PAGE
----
Science.gov (United States)

    De Angeli, Alexis; Baetz, Ulrike; Francisco, Rita; Zhang, Jingbo; Chaves, Maria Manuela; Regalado, Ana

    2013-08-01

    Vitis vinifera L. represents an economically important fruit species. Grape and wine flavour is made from a complex set of compounds. The acidity of berries is a major parameter in determining grape berry quality for wine making and fruit consumption. Despite the importance of malic and tartaric acid (TA) storage and transport for grape berry acidity, no vacuolar transporter for malate or tartrate has been identified so far. Some members of the aluminium-activated malate transporter (ALMT) anion channel family from Arabidopsis thaliana have been shown to be involved in mediating malate fluxes across the tonoplast. Therefore, we hypothesised that a homologue of these channels could have a similar role in V. vinifera grape berries. We identified homologues of the Arabidopsis vacuolar anion channel AtALMT9 through a TBLASTX search on the V. vinifera genome database. We cloned the closest homologue of AtALMT9 from grape berry cDNA and designated it VvALMT9. The expression profile revealed that VvALMT9 is constitutively expressed in berry mesocarp tissue and that its transcription level increases during fruit maturation. Moreover, we found that VvALMT9 is targeted to the vacuolar membrane. Using patch-clamp analysis, we could show that, besides malate, VvALMT9 mediates tartrate currents which are higher than in its Arabidopsis homologue. In summary, in the present study we provide evidence that VvALMT9 is a vacuolar malate channel expressed in grape berries. Interestingly, in V. vinifera, a tartrate-producing plant, the permeability of the channel is apparently adjusted to TA.

  13. Closing plant stomata requires a homolog of an aluminum-activated malate transporter.

    Science.gov (United States)

    Sasaki, Takayuki; Mori, Izumi C; Furuichi, Takuya; Munemasa, Shintaro; Toyooka, Kiminori; Matsuoka, Ken; Murata, Yoshiyuki; Yamamoto, Yoko

    2010-03-01

    Plant stomata limit both carbon dioxide uptake and water loss; hence, stomatal aperture is carefully set as the environment fluctuates. Aperture area is known to be regulated in part by ion transport, but few of the transporters have been characterized. Here we report that AtALMT12 (At4g17970), a homolog of the aluminum-activated malate transporter (ALMT) of wheat, is expressed in guard cells of Arabidopsis thaliana. Loss-of-function mutations in AtALMT12 impair stomatal closure induced by ABA, calcium and darkness, but do not abolish either the rapidly activated or the slowly activated anion currents previously identified as being important for stomatal closure. Expressed in Xenopus oocytes, AtALMT12 facilitates chloride and nitrate currents, but not those of organic solutes. Therefore, we conclude that AtALMT12 is a novel class of anion transporter involved in stomatal closure.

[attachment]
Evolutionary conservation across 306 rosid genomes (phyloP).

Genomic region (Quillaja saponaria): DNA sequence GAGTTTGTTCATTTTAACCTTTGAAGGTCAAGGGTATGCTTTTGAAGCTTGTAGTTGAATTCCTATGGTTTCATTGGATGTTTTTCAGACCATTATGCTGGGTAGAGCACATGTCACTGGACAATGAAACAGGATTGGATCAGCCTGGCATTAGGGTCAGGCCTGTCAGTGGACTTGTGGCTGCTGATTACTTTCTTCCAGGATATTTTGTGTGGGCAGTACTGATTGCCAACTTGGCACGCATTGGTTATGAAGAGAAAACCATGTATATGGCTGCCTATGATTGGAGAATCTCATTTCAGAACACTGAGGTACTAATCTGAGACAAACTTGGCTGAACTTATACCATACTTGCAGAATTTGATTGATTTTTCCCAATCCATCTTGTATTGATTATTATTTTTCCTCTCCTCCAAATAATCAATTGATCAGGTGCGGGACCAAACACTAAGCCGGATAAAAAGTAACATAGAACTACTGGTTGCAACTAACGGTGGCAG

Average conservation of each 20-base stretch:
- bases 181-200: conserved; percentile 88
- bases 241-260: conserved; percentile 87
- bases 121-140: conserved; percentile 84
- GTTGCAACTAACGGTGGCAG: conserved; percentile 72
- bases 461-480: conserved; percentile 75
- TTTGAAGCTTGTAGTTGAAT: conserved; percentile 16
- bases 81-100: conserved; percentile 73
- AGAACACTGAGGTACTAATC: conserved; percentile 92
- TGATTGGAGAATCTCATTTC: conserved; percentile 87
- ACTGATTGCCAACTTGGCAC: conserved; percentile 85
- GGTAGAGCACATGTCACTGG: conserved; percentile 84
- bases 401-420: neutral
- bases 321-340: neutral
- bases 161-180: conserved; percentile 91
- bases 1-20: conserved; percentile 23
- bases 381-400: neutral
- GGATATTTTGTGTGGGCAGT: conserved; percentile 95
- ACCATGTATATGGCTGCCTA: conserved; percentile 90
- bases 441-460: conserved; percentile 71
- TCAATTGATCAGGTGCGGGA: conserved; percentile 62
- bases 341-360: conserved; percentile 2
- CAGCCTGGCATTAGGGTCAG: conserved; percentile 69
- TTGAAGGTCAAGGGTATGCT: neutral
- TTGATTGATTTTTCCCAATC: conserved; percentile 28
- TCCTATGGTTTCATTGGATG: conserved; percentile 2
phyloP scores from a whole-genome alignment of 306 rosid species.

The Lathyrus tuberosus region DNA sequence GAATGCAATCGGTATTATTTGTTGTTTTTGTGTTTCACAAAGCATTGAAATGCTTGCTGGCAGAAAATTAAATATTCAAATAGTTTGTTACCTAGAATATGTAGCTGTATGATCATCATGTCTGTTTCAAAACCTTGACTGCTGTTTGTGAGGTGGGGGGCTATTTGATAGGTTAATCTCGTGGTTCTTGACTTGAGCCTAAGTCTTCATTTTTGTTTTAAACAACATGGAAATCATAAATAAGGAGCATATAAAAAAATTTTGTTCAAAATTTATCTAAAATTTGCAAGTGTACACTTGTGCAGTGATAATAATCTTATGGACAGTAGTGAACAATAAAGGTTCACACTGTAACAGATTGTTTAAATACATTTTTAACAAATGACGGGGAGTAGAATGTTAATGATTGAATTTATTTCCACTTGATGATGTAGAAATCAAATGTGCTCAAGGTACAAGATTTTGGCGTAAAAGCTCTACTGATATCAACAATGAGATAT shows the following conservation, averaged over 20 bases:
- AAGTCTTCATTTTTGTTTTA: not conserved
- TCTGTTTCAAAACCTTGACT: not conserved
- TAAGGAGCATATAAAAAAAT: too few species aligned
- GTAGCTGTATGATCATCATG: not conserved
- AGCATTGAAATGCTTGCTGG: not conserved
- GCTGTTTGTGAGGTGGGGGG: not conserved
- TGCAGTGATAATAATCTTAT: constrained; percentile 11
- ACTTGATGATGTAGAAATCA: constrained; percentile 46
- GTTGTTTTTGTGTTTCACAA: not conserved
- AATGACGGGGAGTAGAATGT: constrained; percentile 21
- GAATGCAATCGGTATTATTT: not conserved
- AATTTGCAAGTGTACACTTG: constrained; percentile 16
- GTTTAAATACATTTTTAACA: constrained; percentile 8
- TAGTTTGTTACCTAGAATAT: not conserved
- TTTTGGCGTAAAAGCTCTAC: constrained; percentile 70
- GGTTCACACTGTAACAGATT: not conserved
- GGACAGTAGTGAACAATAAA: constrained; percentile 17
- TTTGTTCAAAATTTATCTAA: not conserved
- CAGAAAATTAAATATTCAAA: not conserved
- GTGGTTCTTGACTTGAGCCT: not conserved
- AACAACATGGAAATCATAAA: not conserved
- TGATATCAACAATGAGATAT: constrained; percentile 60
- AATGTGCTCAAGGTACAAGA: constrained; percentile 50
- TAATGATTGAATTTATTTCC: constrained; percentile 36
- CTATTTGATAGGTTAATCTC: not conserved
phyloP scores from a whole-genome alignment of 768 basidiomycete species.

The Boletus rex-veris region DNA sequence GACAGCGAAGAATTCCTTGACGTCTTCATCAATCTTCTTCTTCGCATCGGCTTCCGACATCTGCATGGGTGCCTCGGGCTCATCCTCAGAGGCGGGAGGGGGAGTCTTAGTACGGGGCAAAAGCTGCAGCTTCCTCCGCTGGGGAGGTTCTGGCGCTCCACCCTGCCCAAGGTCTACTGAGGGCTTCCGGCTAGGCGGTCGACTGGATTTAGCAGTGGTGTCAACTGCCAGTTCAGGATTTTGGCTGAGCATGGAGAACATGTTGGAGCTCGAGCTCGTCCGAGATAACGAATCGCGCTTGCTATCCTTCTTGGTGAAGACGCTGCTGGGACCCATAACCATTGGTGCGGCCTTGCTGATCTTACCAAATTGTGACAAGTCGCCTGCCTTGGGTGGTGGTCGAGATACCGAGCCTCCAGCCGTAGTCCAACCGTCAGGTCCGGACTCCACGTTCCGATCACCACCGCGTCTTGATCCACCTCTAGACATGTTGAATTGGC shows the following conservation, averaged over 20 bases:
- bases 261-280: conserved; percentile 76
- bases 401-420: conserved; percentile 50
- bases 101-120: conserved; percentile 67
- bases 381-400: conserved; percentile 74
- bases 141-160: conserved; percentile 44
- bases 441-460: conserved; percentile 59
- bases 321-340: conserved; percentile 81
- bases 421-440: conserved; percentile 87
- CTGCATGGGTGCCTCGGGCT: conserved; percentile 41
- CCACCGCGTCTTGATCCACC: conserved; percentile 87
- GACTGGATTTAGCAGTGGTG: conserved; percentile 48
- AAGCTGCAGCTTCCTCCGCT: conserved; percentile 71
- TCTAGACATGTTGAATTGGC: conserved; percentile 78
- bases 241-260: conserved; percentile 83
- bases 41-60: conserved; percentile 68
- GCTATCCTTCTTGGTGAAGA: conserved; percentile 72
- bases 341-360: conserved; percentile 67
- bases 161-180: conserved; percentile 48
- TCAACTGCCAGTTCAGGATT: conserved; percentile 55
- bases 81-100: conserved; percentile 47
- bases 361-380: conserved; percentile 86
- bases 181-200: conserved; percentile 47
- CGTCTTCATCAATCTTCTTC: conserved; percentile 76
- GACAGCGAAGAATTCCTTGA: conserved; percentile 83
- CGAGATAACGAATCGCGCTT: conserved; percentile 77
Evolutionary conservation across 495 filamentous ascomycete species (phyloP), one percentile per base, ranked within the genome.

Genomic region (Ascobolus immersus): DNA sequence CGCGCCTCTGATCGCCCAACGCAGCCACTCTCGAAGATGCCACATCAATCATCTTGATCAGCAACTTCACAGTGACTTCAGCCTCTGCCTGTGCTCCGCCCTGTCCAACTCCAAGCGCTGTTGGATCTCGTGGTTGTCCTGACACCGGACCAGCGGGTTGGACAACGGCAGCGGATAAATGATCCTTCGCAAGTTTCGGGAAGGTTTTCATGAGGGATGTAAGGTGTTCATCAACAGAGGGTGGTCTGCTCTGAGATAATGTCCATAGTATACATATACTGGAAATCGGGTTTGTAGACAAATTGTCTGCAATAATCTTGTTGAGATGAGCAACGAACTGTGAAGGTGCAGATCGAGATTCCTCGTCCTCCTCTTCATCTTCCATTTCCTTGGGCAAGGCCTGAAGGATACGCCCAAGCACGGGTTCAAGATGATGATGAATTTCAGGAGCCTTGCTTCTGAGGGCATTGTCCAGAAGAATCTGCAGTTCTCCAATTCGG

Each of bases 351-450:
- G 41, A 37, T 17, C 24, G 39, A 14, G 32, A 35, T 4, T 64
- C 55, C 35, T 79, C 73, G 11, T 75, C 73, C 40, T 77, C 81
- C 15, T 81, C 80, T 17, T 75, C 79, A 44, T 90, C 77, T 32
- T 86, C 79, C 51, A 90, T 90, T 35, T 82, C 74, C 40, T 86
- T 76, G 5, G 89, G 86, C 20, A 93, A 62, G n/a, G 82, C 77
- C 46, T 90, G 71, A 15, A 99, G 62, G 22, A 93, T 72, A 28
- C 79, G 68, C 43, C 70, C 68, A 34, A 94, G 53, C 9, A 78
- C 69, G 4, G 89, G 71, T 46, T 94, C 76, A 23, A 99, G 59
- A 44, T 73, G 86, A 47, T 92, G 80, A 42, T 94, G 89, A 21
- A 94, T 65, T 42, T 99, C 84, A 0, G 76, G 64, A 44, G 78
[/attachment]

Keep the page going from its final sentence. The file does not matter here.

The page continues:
14. The lncRNA Malat1 Is Dispensable for Mouse Development but Its Transcription Plays a cis-Regulatory Role in the Adult

    Directory of Open Access Journals (Sweden)

    Bin Zhang

    2012-07-01

    Full Text Available Genome-wide studies have identified thousands of long noncoding RNAs (lncRNAs lacking protein-coding capacity. However, most lncRNAs are expressed at a very low level, and in most cases there is no genetic evidence to support their in vivo function. Malat1 (metastasis associated lung adenocarcinoma transcript 1 is among the most abundant and highly conserved lncRNAs, and it exhibits an uncommon 3′-end processing mechanism. In addition, its specific nuclear localization, developmental regulation, and dysregulation in cancer are suggestive of it having a critical biological function. We have characterized a Malat1 loss-of-function genetic model that indicates that Malat1 is not essential for mouse pre- and postnatal development. Furthermore, depletion of Malat1 does not affect global gene expression, splicing factor level and phosphorylation status, or alternative pre-mRNA splicing. However, among a small number of genes that were dysregulated in adult Malat1 knockout mice, many were Malat1 neighboring genes, thus indicating a potential cis-regulatory role of Malat1 gene transcription.

  15. D-malate production by permeabilized Pseudomonas pseudoalcaligenes; optimization of conversion and biocatalyst productivity.

    Science.gov (United States)

    Michielsen, M J; Frielink, C; Wijffels, R H; Tramper, J; Beeftink, H H

    2000-04-14